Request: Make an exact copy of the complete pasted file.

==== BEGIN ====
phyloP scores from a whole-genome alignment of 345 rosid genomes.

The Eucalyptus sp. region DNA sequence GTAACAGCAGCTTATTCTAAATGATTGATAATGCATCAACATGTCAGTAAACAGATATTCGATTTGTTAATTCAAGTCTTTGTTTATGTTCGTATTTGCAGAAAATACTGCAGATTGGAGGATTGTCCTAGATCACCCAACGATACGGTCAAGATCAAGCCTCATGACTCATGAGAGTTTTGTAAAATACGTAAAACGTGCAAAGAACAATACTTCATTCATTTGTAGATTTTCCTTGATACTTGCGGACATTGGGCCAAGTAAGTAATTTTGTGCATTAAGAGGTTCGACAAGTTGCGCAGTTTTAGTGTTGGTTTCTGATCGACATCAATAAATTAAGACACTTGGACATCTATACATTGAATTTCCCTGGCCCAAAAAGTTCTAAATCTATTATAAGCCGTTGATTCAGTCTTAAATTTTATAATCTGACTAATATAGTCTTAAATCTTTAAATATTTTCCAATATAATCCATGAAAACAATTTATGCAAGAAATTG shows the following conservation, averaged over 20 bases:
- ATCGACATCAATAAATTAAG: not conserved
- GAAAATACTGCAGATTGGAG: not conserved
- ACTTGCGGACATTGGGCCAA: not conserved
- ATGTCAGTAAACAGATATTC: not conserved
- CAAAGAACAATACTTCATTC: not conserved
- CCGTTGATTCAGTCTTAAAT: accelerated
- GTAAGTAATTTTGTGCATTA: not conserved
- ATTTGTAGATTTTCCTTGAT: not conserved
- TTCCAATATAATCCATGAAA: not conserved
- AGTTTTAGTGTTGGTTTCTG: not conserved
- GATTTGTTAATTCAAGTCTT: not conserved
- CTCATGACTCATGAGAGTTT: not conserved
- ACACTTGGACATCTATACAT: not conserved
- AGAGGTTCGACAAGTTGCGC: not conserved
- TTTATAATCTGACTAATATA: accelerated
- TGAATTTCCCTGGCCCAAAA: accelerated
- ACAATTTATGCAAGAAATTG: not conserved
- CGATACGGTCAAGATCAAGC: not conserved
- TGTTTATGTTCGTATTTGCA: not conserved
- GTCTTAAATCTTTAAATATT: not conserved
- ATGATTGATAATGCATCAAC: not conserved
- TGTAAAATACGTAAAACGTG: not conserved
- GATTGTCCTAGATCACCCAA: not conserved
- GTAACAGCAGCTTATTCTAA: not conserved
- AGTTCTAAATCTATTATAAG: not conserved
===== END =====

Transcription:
phyloP scores from a whole-genome alignment of 345 rosid genomes.

The Eucalyptus sp. region DNA sequence GTAACAGCAGCTTATTCTAAATGATTGATAATGCATCAACATGTCAGTAAACAGATATTCGATTTGTTAATTCAAGTCTTTGTTTATGTTCGTATTTGCAGAAAATACTGCAGATTGGAGGATTGTCCTAGATCACCCAACGATACGGTCAAGATCAAGCCTCATGACTCATGAGAGTTTTGTAAAATACGTAAAACGTGCAAAGAACAATACTTCATTCATTTGTAGATTTTCCTTGATACTTGCGGACATTGGGCCAAGTAAGTAATTTTGTGCATTAAGAGGTTCGACAAGTTGCGCAGTTTTAGTGTTGGTTTCTGATCGACATCAATAAATTAAGACACTTGGACATCTATACATTGAATTTCCCTGGCCCAAAAAGTTCTAAATCTATTATAAGCCGTTGATTCAGTCTTAAATTTTATAATCTGACTAATATAGTCTTAAATCTTTAAATATTTTCCAATATAATCCATGAAAACAATTTATGCAAGAAATTG shows the following conservation, averaged over 20 bases:
- ATCGACATCAATAAATTAAG: not conserved
- GAAAATACTGCAGATTGGAG: not conserved
- ACTTGCGGACATTGGGCCAA: not conserved
- ATGTCAGTAAACAGATATTC: not conserved
- CAAAGAACAATACTTCATTC: not conserved
- CCGTTGATTCAGTCTTAAAT: accelerated
- GTAAGTAATTTTGTGCATTA: not conserved
- ATTTGTAGATTTTCCTTGAT: not conserved
- TTCCAATATAATCCATGAAA: not conserved
- AGTTTTAGTGTTGGTTTCTG: not conserved
- GATTTGTTAATTCAAGTCTT: not conserved
- CTCATGACTCATGAGAGTTT: not conserved
- ACACTTGGACATCTATACAT: not conserved
- AGAGGTTCGACAAGTTGCGC: not conserved
- TTTATAATCTGACTAATATA: accelerated
- TGAATTTCCCTGGCCCAAAA: accelerated
- ACAATTTATGCAAGAAATTG: not conserved
- CGATACGGTCAAGATCAAGC: not conserved
- TGTTTATGTTCGTATTTGCA: not conserved
- GTCTTAAATCTTTAAATATT: not conserved
- ATGATTGATAATGCATCAAC: not conserved
- TGTAAAATACGTAAAACGTG: not conserved
- GATTGTCCTAGATCACCCAA: not conserved
- GTAACAGCAGCTTATTCTAA: not conserved
- AGTTCTAAATCTATTATAAG: not conserved